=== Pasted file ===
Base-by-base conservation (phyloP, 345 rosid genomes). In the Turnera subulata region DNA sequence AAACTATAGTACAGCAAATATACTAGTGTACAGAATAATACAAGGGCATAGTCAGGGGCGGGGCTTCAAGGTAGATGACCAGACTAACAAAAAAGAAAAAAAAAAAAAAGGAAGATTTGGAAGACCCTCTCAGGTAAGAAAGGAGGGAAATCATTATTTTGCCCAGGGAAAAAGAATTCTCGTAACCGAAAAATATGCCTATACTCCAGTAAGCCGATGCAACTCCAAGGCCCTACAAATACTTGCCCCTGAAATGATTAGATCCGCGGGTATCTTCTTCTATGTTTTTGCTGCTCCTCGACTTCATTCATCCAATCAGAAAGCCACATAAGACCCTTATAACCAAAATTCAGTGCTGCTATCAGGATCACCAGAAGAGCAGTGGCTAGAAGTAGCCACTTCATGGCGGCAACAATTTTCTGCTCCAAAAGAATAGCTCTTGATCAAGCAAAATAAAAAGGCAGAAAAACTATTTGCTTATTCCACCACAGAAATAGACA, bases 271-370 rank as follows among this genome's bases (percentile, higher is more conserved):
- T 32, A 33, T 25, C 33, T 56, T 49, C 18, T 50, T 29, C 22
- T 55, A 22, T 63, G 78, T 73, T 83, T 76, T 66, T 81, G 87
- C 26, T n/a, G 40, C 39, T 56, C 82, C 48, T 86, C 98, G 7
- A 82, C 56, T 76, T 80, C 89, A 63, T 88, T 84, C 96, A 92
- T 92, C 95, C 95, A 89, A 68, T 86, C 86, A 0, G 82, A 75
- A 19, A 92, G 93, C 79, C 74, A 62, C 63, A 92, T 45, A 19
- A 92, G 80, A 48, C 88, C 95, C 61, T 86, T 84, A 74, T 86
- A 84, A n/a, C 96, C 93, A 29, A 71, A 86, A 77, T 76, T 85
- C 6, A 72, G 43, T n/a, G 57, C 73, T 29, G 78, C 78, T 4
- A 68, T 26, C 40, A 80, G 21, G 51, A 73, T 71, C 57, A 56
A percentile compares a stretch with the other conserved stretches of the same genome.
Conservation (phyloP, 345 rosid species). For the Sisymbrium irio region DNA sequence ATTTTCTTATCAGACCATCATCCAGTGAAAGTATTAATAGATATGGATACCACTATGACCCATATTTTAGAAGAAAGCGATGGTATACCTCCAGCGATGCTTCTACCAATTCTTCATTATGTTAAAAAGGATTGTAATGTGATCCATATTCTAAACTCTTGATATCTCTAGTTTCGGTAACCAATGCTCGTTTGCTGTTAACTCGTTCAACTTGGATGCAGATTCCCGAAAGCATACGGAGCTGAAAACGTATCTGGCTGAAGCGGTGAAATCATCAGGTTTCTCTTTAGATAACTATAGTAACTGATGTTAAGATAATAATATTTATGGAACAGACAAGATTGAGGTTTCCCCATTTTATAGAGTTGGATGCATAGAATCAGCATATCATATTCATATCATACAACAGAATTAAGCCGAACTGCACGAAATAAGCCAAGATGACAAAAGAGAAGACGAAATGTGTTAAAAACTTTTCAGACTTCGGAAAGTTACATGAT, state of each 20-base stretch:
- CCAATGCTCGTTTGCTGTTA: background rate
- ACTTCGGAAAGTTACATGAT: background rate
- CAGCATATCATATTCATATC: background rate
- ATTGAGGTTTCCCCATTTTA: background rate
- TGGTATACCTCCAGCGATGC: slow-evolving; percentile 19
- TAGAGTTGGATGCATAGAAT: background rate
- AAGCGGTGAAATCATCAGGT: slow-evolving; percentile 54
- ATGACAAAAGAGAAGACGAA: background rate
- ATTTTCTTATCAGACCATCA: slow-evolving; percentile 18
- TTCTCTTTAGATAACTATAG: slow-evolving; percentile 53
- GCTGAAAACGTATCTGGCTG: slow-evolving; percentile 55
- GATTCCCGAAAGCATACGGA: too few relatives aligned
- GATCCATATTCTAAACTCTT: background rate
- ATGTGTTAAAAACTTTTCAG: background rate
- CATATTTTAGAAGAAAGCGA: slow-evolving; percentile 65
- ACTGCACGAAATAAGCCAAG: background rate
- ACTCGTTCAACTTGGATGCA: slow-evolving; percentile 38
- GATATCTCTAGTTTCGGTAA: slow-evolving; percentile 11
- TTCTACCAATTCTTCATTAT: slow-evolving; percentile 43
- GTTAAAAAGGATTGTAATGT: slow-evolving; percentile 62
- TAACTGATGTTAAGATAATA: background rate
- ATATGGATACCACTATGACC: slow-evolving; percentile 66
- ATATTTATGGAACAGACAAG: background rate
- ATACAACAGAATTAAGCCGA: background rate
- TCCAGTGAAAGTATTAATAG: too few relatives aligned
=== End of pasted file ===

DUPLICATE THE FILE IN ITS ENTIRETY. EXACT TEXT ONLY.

Base-by-base conservation (phyloP, 345 rosid genomes). In the Turnera subulata region DNA sequence AAACTATAGTACAGCAAATATACTAGTGTACAGAATAATACAAGGGCATAGTCAGGGGCGGGGCTTCAAGGTAGATGACCAGACTAACAAAAAAGAAAAAAAAAAAAAAGGAAGATTTGGAAGACCCTCTCAGGTAAGAAAGGAGGGAAATCATTATTTTGCCCAGGGAAAAAGAATTCTCGTAACCGAAAAATATGCCTATACTCCAGTAAGCCGATGCAACTCCAAGGCCCTACAAATACTTGCCCCTGAAATGATTAGATCCGCGGGTATCTTCTTCTATGTTTTTGCTGCTCCTCGACTTCATTCATCCAATCAGAAAGCCACATAAGACCCTTATAACCAAAATTCAGTGCTGCTATCAGGATCACCAGAAGAGCAGTGGCTAGAAGTAGCCACTTCATGGCGGCAACAATTTTCTGCTCCAAAAGAATAGCTCTTGATCAAGCAAAATAAAAAGGCAGAAAAACTATTTGCTTATTCCACCACAGAAATAGACA, bases 271-370 rank as follows among this genome's bases (percentile, higher is more conserved):
- T 32, A 33, T 25, C 33, T 56, T 49, C 18, T 50, T 29, C 22
- T 55, A 22, T 63, G 78, T 73, T 83, T 76, T 66, T 81, G 87
- C 26, T n/a, G 40, C 39, T 56, C 82, C 48, T 86, C 98, G 7
- A 82, C 56, T 76, T 80, C 89, A 63, T 88, T 84, C 96, A 92
- T 92, C 95, C 95, A 89, A 68, T 86, C 86, A 0, G 82, A 75
- A 19, A 92, G 93, C 79, C 74, A 62, C 63, A 92, T 45, A 19
- A 92, G 80, A 48, C 88, C 95, C 61, T 86, T 84, A 74, T 86
- A 84, A n/a, C 96, C 93, A 29, A 71, A 86, A 77, T 76, T 85
- C 6, A 72, G 43, T n/a, G 57, C 73, T 29, G 78, C 78, T 4
- A 68, T 26, C 40, A 80, G 21, G 51, A 73, T 71, C 57, A 56
A percentile compares a stretch with the other conserved stretches of the same genome.
Conservation (phyloP, 345 rosid species). For the Sisymbrium irio region DNA sequence ATTTTCTTATCAGACCATCATCCAGTGAAAGTATTAATAGATATGGATACCACTATGACCCATATTTTAGAAGAAAGCGATGGTATACCTCCAGCGATGCTTCTACCAATTCTTCATTATGTTAAAAAGGATTGTAATGTGATCCATATTCTAAACTCTTGATATCTCTAGTTTCGGTAACCAATGCTCGTTTGCTGTTAACTCGTTCAACTTGGATGCAGATTCCCGAAAGCATACGGAGCTGAAAACGTATCTGGCTGAAGCGGTGAAATCATCAGGTTTCTCTTTAGATAACTATAGTAACTGATGTTAAGATAATAATATTTATGGAACAGACAAGATTGAGGTTTCCCCATTTTATAGAGTTGGATGCATAGAATCAGCATATCATATTCATATCATACAACAGAATTAAGCCGAACTGCACGAAATAAGCCAAGATGACAAAAGAGAAGACGAAATGTGTTAAAAACTTTTCAGACTTCGGAAAGTTACATGAT, state of each 20-base stretch:
- CCAATGCTCGTTTGCTGTTA: background rate
- ACTTCGGAAAGTTACATGAT: background rate
- CAGCATATCATATTCATATC: background rate
- ATTGAGGTTTCCCCATTTTA: background rate
- TGGTATACCTCCAGCGATGC: slow-evolving; percentile 19
- TAGAGTTGGATGCATAGAAT: background rate
- AAGCGGTGAAATCATCAGGT: slow-evolving; percentile 54
- ATGACAAAAGAGAAGACGAA: background rate
- ATTTTCTTATCAGACCATCA: slow-evolving; percentile 18
- TTCTCTTTAGATAACTATAG: slow-evolving; percentile 53
- GCTGAAAACGTATCTGGCTG: slow-evolving; percentile 55
- GATTCCCGAAAGCATACGGA: too few relatives aligned
- GATCCATATTCTAAACTCTT: background rate
- ATGTGTTAAAAACTTTTCAG: background rate
- CATATTTTAGAAGAAAGCGA: slow-evolving; percentile 65
- ACTGCACGAAATAAGCCAAG: background rate
- ACTCGTTCAACTTGGATGCA: slow-evolving; percentile 38
- GATATCTCTAGTTTCGGTAA: slow-evolving; percentile 11
- TTCTACCAATTCTTCATTAT: slow-evolving; percentile 43
- GTTAAAAAGGATTGTAATGT: slow-evolving; percentile 62
- TAACTGATGTTAAGATAATA: background rate
- ATATGGATACCACTATGACC: slow-evolving; percentile 66
- ATATTTATGGAACAGACAAG: background rate
- ATACAACAGAATTAAGCCGA: background rate
- TCCAGTGAAAGTATTAATAG: too few relatives aligned